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XTC explores the world of religion with ‘Dear God’

The unlikely hit was naturally controversial even in the '80s.
Published Nov. 13, 2017

Today we begin a special "Lost and Found" week here at Stuck in the '80s, while our normal writers back in the sun at 80s in the Sand. Thanks to our Twin Cities correspondent Dr. Dim for his work!

It's not much of a secret that my musical tastes tend toward songs that don't get played on the radio. It is the basis of this Never Found in the 80s series, after all. I was asked to do another week's worth of Never Founds and since my birthday takes place during this week, I thought I'd indulge myself and focus on one of my all-time favorite bands: XTC.

This band out of Swindon, England has been featured previously as a Never Found and as part of Kevin Wuench's prolific Lost & Found series. But, I still think they have been criminally overlooked by the American listening public, so let's give the lads a whole week, shall we?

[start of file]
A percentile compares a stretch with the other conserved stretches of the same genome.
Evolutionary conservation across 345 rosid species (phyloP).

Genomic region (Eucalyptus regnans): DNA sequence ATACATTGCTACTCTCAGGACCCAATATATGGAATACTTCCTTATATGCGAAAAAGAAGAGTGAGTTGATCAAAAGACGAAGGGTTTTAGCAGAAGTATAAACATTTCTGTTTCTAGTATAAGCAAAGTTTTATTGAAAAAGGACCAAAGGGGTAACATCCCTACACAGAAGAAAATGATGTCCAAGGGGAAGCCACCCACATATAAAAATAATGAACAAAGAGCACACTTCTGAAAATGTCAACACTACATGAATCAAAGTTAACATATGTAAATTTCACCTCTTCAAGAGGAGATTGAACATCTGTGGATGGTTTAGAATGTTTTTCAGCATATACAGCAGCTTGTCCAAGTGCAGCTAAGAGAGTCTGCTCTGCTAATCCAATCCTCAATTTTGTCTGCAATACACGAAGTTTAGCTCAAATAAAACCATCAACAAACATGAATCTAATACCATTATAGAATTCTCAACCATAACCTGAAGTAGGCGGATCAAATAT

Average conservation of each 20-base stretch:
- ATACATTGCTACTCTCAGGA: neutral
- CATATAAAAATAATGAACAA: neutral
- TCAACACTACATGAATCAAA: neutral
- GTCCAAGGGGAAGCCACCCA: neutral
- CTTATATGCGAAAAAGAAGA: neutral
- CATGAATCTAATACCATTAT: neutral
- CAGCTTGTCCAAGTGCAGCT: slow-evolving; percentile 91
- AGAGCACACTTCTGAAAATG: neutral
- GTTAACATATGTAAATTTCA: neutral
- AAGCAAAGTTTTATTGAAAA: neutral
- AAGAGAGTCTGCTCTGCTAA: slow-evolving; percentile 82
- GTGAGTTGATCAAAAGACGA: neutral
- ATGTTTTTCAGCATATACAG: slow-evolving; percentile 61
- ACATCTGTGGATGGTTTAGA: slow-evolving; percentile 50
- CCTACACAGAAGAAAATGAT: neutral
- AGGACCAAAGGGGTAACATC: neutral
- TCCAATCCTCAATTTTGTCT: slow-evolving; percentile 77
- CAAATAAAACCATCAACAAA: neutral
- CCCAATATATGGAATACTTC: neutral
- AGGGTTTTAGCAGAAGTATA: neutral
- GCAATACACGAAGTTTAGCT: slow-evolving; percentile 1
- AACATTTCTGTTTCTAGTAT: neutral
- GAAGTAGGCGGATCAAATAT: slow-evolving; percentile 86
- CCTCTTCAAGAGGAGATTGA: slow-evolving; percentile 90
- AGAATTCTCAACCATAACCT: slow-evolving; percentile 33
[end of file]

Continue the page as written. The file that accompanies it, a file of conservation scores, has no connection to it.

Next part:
We'll start with the song that can be considered their one hit in America (it reached 37 on the US Billboard Album Rock Chart) – Dear God. The song was written by Andy Partridge and recorded for their masterpiece 1987 album Skylarking. The recording sessions for that album were quite cantankerous as Partridge and producer Todd Rundgren clashed over creative differences. However, those clashes yielded XTC's greatest album, which was initially released without today's song. Dear God started life as a B-side.

Click here to watch the video

Partridge was not happy with his lyrics. He thought God, or the non-existence of God, too big a topic to be handled in three and a half minutes. So, it was placed on the flip side of Grass, the first single release from Skylarking. American DJs noticed this atheistic anthem and began to give it some airplay. It became popular enough a video was made and the album was repressed with the excellent song Mermaid Smiled bumped to make room for this minor hit.

Fun fact: The vocals of the boy (in the video) singing the intro of the song were provided by Jasmine Veillette, the 8-year-old daughter a friend of Rundgren's.

– Jim "Dr. Dim" Fitzsimons


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